There are far too many Vim commands for this guide to name, but the essential commands for writing basic scripts will be named throughout this guide.

In JavaScript, logical lines of code are terminated with semicolons (;), and semicolons are automatically inserted in JavaScript code, meaning you don't need to write semicolons in most cases. In VimL, lines logically end where a line ends in a final, and to split logical lines over further lines in a file, you have to continue the line by adding \ to following lines. For example.

" Results in 3
let x = 1
\ + 2

In Vim, comments are all single-line comments denoted with a single " character and some subsequent text. The following code in Javascript...

// This is a comment.
var x = 42

... can be written like so in VimL.

" This is a comment.
let x = 42

Comments cannot be made inside of expressions, say for large Dictionaries. This will be explained again below.

Logical expressions

Relevant help: :help expression-syntax

VimL supports the logical operations you might expect, with very similar syntax in most cases.

JavaScript VimL
!x !x
x || y x || y
x && y x && y
x < y, etc. x < y, etc.
x == y x ==# y
x === y x is# y
x !== y x isnot# y
x ? y : z x ? y : z

Comparison operators will always result in either 0 or 1, so you cannot use expressions like possiblyNull || {} in VimL, like you can in JavaScript.

VimL supports both case-sensitive and case-insensitive comparisons for String values, and the behavior of the == and is operators in Vim is configurable. Because of this, it is advised to always write ==# and is# when working with String values, or ==? and is? instead when you want to perform a case-insensitive comparison. x is? y in VimL is roughly equivalent to String(x).toLowerCase() === String(y).toLowerCase() in JavaScript.

The == operator performs a deep comparison of values for List and Dictionary objects, so the result of {'x': [1, 2]} == {'x': [1, 2]} is 1 in VimL, and would be false in JavaScript, where the operator has the meaning of comparing the identity of two objects. is in VimL performs a comparison similar to === in JavaScript, and tests for two Dictionary or List objects having the same identity.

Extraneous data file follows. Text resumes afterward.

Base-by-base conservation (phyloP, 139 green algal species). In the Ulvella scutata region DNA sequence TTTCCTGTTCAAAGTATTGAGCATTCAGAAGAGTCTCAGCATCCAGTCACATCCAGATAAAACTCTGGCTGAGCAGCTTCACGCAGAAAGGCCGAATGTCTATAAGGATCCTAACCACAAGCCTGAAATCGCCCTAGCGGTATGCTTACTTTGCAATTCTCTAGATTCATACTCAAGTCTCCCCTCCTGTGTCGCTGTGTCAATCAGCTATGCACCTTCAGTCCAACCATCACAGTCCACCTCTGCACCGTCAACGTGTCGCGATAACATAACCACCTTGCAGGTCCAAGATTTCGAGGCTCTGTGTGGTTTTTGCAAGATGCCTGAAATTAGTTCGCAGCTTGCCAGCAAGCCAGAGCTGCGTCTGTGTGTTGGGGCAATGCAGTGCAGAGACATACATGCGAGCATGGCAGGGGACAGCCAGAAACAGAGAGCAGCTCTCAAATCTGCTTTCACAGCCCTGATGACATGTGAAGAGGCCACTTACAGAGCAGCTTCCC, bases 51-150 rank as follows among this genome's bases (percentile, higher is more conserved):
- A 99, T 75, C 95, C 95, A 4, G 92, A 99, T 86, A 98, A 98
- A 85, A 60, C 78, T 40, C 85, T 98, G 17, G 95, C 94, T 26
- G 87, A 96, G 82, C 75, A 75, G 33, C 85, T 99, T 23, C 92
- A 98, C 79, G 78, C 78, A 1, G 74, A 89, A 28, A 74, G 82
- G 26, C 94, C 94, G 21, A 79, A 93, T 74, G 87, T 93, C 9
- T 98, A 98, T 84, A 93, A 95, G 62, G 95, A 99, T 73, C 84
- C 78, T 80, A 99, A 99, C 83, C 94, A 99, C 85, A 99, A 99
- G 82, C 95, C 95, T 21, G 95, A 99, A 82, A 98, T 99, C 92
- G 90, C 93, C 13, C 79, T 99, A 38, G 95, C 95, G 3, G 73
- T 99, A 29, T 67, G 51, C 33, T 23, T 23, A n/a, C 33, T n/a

== can result in an exception being thrown for incompatible types, like List and Number, so there are fewer "wat" moments with strange comparisons in Vim than in JavaScript. is will never result in an exception being thrown. A rule of them is to always use is# or is? for comparisons with strings, always use is for comparisons with numbers, and convert Floats to numbers whenever possible or vice-versa, and use wither ==# or is# for testing for List or Dictionary values.

String expressions

Relevant help: :help expr-string

There are two different kinds of strings in VimL, "strings" written with double quotes (") and "literal strings" written with single quotes ('). Unlike JavaScript, your choice of quotes matters in Vim. Double quote strings support a number of escape sequences, while single quoted strings do not support any escape sequences, other than a special way of escaping single quotes by inserting two single quote characters. ('')

" Echoes: \n
echo '\n'
" Echoes a blank line.
echo "\n"
" Both echo: isn't
echo 'isn''t'
echo "isn't"
" Both echo: \
echo '\'
echo "\\"
" Echoes the character code for Ctrl+W
echo "\<C-w>"

Here are some essential String operations, and their equivalent forms.

JavaScript VimL
str.length len(str)
str[i] str[i]
str[str.length - i] str[-i]
str.slice(i) str[i:]
str.slice(start, end) str[start : end - 1]
str.slice(start, -1) str[start : -2]
str.slice(-2, -1) str[-2 : -2]
str + x str . x
str.startsWith(x) str[:len(x) - 1] is# x
str.indexOf(x) stridx(str, x)
str.lastIndexOf(x) strridx(str, x)
str.includes(x) stridx(str, x) >= 0
str.match(x) || [] matchlist(str, x)
(str.match(x) || [])[0] matchstr(str, x)